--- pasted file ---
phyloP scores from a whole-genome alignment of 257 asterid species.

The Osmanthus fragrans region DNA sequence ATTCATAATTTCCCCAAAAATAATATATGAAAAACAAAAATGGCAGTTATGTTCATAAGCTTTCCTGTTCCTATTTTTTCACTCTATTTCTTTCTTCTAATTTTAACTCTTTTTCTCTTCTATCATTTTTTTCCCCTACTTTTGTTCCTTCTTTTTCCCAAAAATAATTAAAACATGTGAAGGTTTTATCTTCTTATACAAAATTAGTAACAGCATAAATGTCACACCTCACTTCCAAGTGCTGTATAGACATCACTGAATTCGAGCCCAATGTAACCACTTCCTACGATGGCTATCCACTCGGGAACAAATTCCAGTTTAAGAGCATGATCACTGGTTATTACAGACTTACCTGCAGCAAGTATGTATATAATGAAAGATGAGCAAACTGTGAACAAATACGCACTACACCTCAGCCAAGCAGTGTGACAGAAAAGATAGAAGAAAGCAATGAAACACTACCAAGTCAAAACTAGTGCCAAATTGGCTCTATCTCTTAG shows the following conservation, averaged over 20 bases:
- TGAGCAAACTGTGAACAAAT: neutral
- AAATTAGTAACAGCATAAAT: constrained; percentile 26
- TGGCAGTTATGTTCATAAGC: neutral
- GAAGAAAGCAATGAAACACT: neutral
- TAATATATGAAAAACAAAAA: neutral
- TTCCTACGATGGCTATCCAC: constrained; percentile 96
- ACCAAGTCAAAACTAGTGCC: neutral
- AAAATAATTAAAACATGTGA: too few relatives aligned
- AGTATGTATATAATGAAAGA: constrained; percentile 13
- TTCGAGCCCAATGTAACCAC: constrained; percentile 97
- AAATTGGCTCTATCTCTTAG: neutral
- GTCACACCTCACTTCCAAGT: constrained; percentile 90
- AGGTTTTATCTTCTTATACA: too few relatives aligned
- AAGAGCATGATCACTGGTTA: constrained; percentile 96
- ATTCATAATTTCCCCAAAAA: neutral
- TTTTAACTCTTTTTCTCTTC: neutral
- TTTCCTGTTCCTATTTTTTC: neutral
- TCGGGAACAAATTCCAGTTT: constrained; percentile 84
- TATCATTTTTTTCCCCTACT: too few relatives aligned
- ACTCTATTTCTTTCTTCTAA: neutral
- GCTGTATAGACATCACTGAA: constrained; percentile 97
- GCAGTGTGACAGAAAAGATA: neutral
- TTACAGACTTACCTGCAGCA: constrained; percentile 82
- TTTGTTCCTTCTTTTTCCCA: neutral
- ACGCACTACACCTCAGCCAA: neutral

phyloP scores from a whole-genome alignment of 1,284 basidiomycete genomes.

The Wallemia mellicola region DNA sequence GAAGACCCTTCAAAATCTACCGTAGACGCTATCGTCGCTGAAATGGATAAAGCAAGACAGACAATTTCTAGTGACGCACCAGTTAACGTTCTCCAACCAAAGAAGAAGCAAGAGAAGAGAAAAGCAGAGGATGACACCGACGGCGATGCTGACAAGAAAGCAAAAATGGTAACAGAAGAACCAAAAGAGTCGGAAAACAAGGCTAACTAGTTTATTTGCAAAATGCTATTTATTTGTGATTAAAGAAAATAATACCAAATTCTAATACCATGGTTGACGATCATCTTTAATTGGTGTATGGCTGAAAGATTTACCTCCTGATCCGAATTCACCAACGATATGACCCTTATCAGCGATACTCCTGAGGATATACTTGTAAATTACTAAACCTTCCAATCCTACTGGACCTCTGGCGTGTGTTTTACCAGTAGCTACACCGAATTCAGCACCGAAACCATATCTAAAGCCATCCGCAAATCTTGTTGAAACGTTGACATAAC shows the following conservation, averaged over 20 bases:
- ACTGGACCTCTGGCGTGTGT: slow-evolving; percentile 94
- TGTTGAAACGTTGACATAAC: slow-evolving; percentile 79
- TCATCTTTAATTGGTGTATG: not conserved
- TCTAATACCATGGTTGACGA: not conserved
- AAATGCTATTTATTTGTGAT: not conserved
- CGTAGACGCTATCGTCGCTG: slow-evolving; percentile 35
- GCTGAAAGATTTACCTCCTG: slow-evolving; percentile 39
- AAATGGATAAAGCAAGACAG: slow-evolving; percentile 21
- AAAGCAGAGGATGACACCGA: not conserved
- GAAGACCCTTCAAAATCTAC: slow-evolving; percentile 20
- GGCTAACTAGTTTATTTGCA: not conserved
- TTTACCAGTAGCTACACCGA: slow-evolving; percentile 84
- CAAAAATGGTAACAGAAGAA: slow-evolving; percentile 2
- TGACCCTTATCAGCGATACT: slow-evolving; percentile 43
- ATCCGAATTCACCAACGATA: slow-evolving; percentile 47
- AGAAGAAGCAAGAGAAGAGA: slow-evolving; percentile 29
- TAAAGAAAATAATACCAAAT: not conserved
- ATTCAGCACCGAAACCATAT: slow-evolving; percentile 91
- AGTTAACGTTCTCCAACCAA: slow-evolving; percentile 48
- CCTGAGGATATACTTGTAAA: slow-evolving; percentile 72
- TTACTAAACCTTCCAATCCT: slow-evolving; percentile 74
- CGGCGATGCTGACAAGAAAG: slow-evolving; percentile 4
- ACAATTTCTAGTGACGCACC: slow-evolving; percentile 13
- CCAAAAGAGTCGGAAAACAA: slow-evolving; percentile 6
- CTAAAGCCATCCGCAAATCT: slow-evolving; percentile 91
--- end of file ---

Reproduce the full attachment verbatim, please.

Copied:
phyloP scores from a whole-genome alignment of 257 asterid species.

The Osmanthus fragrans region DNA sequence ATTCATAATTTCCCCAAAAATAATATATGAAAAACAAAAATGGCAGTTATGTTCATAAGCTTTCCTGTTCCTATTTTTTCACTCTATTTCTTTCTTCTAATTTTAACTCTTTTTCTCTTCTATCATTTTTTTCCCCTACTTTTGTTCCTTCTTTTTCCCAAAAATAATTAAAACATGTGAAGGTTTTATCTTCTTATACAAAATTAGTAACAGCATAAATGTCACACCTCACTTCCAAGTGCTGTATAGACATCACTGAATTCGAGCCCAATGTAACCACTTCCTACGATGGCTATCCACTCGGGAACAAATTCCAGTTTAAGAGCATGATCACTGGTTATTACAGACTTACCTGCAGCAAGTATGTATATAATGAAAGATGAGCAAACTGTGAACAAATACGCACTACACCTCAGCCAAGCAGTGTGACAGAAAAGATAGAAGAAAGCAATGAAACACTACCAAGTCAAAACTAGTGCCAAATTGGCTCTATCTCTTAG shows the following conservation, averaged over 20 bases:
- TGAGCAAACTGTGAACAAAT: neutral
- AAATTAGTAACAGCATAAAT: constrained; percentile 26
- TGGCAGTTATGTTCATAAGC: neutral
- GAAGAAAGCAATGAAACACT: neutral
- TAATATATGAAAAACAAAAA: neutral
- TTCCTACGATGGCTATCCAC: constrained; percentile 96
- ACCAAGTCAAAACTAGTGCC: neutral
- AAAATAATTAAAACATGTGA: too few relatives aligned
- AGTATGTATATAATGAAAGA: constrained; percentile 13
- TTCGAGCCCAATGTAACCAC: constrained; percentile 97
- AAATTGGCTCTATCTCTTAG: neutral
- GTCACACCTCACTTCCAAGT: constrained; percentile 90
- AGGTTTTATCTTCTTATACA: too few relatives aligned
- AAGAGCATGATCACTGGTTA: constrained; percentile 96
- ATTCATAATTTCCCCAAAAA: neutral
- TTTTAACTCTTTTTCTCTTC: neutral
- TTTCCTGTTCCTATTTTTTC: neutral
- TCGGGAACAAATTCCAGTTT: constrained; percentile 84
- TATCATTTTTTTCCCCTACT: too few relatives aligned
- ACTCTATTTCTTTCTTCTAA: neutral
- GCTGTATAGACATCACTGAA: constrained; percentile 97
- GCAGTGTGACAGAAAAGATA: neutral
- TTACAGACTTACCTGCAGCA: constrained; percentile 82
- TTTGTTCCTTCTTTTTCCCA: neutral
- ACGCACTACACCTCAGCCAA: neutral

phyloP scores from a whole-genome alignment of 1,284 basidiomycete genomes.

The Wallemia mellicola region DNA sequence GAAGACCCTTCAAAATCTACCGTAGACGCTATCGTCGCTGAAATGGATAAAGCAAGACAGACAATTTCTAGTGACGCACCAGTTAACGTTCTCCAACCAAAGAAGAAGCAAGAGAAGAGAAAAGCAGAGGATGACACCGACGGCGATGCTGACAAGAAAGCAAAAATGGTAACAGAAGAACCAAAAGAGTCGGAAAACAAGGCTAACTAGTTTATTTGCAAAATGCTATTTATTTGTGATTAAAGAAAATAATACCAAATTCTAATACCATGGTTGACGATCATCTTTAATTGGTGTATGGCTGAAAGATTTACCTCCTGATCCGAATTCACCAACGATATGACCCTTATCAGCGATACTCCTGAGGATATACTTGTAAATTACTAAACCTTCCAATCCTACTGGACCTCTGGCGTGTGTTTTACCAGTAGCTACACCGAATTCAGCACCGAAACCATATCTAAAGCCATCCGCAAATCTTGTTGAAACGTTGACATAAC shows the following conservation, averaged over 20 bases:
- ACTGGACCTCTGGCGTGTGT: slow-evolving; percentile 94
- TGTTGAAACGTTGACATAAC: slow-evolving; percentile 79
- TCATCTTTAATTGGTGTATG: not conserved
- TCTAATACCATGGTTGACGA: not conserved
- AAATGCTATTTATTTGTGAT: not conserved
- CGTAGACGCTATCGTCGCTG: slow-evolving; percentile 35
- GCTGAAAGATTTACCTCCTG: slow-evolving; percentile 39
- AAATGGATAAAGCAAGACAG: slow-evolving; percentile 21
- AAAGCAGAGGATGACACCGA: not conserved
- GAAGACCCTTCAAAATCTAC: slow-evolving; percentile 20
- GGCTAACTAGTTTATTTGCA: not conserved
- TTTACCAGTAGCTACACCGA: slow-evolving; percentile 84
- CAAAAATGGTAACAGAAGAA: slow-evolving; percentile 2
- TGACCCTTATCAGCGATACT: slow-evolving; percentile 43
- ATCCGAATTCACCAACGATA: slow-evolving; percentile 47
- AGAAGAAGCAAGAGAAGAGA: slow-evolving; percentile 29
- TAAAGAAAATAATACCAAAT: not conserved
- ATTCAGCACCGAAACCATAT: slow-evolving; percentile 91
- AGTTAACGTTCTCCAACCAA: slow-evolving; percentile 48
- CCTGAGGATATACTTGTAAA: slow-evolving; percentile 72
- TTACTAAACCTTCCAATCCT: slow-evolving; percentile 74
- CGGCGATGCTGACAAGAAAG: slow-evolving; percentile 4
- ACAATTTCTAGTGACGCACC: slow-evolving; percentile 13
- CCAAAAGAGTCGGAAAACAA: slow-evolving; percentile 6
- CTAAAGCCATCCGCAAATCT: slow-evolving; percentile 91